Tandoor bread

Tandoor bread
Tandoor baking in Kashgar in China
Place of origin Iraq (Ancient Mesopotamia)
Main ingredients Flour
Cookbook: Tandoor bread  Media: Tandoor bread

Tandoor bread (Arabic: خبز تنور khubz tannoor)[note 1] is a type of leavened[1] bread baked in a clay oven called a tandoor,[2][3] similar to naan.

In the Indian subcontinent, tandoor breads are popular especially in the Khyber Pakhtunkhwa, Gujarat, Jammu and Kashmir, Rajasthan and Punjab regions, where naan breads are baked in tandoor clay ovens fired by wood or charcoal. These tandoor-prepared naans are known as tandoori naan.[4]

Tandoori roti is also known as taftoon, and it is commonly consumed in South Asian countries such as Iran, Pakistan, and India as the main wheat-based product[5]. This bread is served in restaurants, hotels, industrial canteens, and home. It is also gaining popularity in the continents of Asia and Europe[6].

History

Cooking food in tandoori oven has been around for about five millennia. Remains of the clay oven has been excavated in the Indus River valley, present-day Afghanistan, Pakistan, northwest India, Iran, and Central Asia.[7]

Tandoori ovens are not prevalent in the average Indian home because they are expensive to fabricate, install, and maintain.[8] Authentic tandoori cuisine in urban areas can often be found in specialty restaurants.[7] However, in rural areas in India such as Punjab, the tandoori oven is considered a social institution, for a tandoori oven is shared among the community. Women would go to the oven place with atta along with their marinated meats to meet their neighbors and friends, so they could converse and share stories while waiting for their food to cook.[9] The people in cities once engaged in this social activity, but as businesses and commercialism grew in these areas, communal tandoori ovens have become rare. Not uncommonly, people bring food to their local bakeries to cook it there at a fair price.[7]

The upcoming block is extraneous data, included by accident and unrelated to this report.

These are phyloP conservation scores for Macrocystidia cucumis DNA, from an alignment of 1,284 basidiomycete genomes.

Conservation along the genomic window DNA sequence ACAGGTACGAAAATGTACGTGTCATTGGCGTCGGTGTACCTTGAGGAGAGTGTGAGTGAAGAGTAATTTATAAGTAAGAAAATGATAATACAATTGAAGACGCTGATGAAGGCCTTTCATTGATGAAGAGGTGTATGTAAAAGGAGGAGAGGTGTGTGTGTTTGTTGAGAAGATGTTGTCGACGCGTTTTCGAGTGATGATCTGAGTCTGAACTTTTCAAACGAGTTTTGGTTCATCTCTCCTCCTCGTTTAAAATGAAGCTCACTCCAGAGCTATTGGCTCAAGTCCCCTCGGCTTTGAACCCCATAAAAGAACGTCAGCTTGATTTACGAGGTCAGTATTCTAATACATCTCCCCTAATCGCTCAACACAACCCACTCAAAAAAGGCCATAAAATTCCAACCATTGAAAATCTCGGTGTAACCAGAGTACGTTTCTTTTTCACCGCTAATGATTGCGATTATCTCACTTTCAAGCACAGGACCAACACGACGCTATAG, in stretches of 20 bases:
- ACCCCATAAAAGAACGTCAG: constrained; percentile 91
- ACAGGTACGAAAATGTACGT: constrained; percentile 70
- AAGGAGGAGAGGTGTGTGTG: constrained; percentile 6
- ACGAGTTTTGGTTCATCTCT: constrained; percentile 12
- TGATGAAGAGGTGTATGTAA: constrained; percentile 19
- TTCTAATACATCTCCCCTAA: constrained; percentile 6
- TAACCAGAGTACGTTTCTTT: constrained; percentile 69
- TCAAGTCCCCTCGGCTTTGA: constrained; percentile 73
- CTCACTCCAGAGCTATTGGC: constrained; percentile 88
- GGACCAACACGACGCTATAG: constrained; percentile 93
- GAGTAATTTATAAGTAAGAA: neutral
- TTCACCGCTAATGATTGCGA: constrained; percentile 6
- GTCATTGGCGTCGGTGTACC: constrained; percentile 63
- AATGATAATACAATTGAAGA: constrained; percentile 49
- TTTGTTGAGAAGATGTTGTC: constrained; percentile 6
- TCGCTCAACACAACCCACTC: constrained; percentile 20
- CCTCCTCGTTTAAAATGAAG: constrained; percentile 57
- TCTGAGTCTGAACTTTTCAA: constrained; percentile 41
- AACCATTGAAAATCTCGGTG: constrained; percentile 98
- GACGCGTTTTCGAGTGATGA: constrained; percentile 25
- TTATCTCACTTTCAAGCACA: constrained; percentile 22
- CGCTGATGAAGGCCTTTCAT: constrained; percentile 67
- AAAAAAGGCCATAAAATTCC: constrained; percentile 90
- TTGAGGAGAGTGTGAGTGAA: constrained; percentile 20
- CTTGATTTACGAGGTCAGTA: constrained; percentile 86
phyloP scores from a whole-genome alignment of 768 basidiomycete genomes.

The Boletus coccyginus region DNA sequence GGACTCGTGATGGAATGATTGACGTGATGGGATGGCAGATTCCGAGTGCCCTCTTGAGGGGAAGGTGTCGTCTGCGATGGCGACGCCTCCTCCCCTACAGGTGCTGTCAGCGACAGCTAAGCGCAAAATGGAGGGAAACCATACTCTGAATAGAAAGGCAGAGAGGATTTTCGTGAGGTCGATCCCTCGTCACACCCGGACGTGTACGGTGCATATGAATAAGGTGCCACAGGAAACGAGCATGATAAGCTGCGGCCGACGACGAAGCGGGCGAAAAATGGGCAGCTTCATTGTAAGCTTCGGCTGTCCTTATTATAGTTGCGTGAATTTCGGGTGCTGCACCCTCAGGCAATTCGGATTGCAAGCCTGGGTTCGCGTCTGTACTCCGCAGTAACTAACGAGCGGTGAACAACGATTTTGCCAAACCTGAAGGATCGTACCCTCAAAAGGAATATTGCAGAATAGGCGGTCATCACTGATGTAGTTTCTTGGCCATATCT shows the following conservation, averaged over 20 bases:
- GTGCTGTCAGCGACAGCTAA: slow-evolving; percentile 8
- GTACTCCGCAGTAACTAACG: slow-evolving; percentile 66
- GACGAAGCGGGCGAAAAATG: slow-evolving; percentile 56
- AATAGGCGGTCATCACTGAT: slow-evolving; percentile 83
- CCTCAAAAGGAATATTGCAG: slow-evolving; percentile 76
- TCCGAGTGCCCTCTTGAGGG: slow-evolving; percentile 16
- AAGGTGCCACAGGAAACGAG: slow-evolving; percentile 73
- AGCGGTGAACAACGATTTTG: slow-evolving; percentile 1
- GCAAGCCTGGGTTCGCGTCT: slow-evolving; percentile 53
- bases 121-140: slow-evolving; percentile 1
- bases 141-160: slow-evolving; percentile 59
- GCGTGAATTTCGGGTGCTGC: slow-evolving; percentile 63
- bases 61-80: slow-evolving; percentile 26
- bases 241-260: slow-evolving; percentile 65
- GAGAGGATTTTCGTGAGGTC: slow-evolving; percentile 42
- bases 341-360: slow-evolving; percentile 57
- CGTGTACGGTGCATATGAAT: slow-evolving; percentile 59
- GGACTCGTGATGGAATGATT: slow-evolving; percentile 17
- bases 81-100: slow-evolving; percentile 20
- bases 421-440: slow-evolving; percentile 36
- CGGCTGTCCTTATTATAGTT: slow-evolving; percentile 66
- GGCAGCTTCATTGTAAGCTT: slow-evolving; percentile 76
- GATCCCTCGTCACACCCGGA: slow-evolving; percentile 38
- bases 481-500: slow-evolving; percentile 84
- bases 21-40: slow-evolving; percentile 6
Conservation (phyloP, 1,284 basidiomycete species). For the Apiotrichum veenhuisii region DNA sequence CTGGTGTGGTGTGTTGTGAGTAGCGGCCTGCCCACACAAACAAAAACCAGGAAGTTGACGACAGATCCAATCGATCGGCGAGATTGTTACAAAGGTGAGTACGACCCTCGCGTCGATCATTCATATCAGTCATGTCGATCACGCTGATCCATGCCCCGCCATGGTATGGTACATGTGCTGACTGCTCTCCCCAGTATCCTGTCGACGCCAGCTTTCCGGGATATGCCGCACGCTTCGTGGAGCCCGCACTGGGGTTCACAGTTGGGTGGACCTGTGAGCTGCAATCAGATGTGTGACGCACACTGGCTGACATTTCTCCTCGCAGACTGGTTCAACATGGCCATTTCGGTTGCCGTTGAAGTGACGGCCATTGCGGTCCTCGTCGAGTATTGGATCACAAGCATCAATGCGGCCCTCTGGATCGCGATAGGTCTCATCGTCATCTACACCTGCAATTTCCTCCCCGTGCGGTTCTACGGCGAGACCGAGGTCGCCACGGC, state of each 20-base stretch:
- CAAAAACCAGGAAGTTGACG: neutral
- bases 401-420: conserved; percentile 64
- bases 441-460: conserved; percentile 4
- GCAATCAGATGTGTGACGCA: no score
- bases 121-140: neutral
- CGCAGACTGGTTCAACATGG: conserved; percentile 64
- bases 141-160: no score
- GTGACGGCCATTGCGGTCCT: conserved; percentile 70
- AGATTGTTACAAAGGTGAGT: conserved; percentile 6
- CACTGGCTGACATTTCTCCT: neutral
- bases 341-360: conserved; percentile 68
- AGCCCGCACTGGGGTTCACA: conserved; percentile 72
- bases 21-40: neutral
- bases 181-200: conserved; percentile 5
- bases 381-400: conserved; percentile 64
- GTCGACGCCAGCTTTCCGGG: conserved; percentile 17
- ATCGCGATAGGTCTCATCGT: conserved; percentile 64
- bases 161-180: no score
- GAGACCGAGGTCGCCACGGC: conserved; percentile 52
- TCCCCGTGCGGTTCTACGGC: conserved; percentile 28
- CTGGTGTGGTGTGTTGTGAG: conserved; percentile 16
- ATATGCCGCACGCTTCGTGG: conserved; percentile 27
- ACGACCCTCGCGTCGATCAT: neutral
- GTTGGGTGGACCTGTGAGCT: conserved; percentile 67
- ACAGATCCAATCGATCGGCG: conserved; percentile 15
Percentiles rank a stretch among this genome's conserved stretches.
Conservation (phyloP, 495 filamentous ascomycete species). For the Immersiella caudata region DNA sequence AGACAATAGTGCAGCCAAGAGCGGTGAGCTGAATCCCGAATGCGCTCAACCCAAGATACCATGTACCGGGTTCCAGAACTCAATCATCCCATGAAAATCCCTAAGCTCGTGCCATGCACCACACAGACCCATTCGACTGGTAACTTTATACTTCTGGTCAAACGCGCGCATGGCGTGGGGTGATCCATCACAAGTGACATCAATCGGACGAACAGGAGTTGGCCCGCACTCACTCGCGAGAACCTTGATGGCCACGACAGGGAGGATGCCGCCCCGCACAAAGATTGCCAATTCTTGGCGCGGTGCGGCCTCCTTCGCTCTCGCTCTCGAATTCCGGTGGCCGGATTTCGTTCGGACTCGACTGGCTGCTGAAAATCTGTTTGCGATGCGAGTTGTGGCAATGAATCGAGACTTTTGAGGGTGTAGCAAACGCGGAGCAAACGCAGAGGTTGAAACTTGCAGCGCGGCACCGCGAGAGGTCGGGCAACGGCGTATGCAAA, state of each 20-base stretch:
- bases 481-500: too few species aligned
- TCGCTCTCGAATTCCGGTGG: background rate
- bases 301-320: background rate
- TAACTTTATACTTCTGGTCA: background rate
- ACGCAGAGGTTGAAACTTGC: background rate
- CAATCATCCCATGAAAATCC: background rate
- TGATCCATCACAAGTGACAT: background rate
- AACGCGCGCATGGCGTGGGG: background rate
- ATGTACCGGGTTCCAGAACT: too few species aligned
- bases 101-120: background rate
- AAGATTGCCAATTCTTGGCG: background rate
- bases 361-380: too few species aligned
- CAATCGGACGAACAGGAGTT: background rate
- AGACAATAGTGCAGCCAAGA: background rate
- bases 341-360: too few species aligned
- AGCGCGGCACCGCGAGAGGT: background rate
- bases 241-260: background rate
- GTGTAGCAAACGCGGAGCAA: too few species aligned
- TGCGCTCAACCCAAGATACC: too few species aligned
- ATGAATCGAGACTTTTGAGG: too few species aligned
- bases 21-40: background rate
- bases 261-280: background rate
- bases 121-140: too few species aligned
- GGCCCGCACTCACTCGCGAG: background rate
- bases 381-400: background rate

Because of the growing inaccessibility of a tandoori oven in urban areas, especially in cities outside of Southern Asia, people have developed ingenious techniques to replicate the cooking process and the food without the use of the oven. Common alternatives include an oven or a grill fueled by charcoal or wood so the food will be infused with the smoky flavor.[7]

Preparation

Tandoori bread is made by kneading flour, active dry yeast, salt, and water together until the dough becomes uniformly firm into a disc of 2- to 3-mm thickness, 15- to 20-cm diameter and a weight of 50-60 g. Then, it is divided by serving sizes, proofed or set aside for fermentation, docked or poked holes through to let the dough rise.[7] Once it is shaped, the dough is placed on the walls of the tandoori oven. The dough is placed onto the heated inner walls of the tandoor and allowed to bake for 37 seconds at [around] 425°C.[6]

The bread is baked until it reaches uniform thickness, develops small blisters on the top crust, and achieves a reddish-brown crust color. Tandoor bread is commonly served with meats that were also cooked in the oven like tandoori chicken, seekh kebob, or chicken Moghlai.[5] Meals made in the tandoori oven come out with a hint of infused smoky flavor, which makes it a special delicacy in Southern Asia.[6][7]

Physical and chemical composition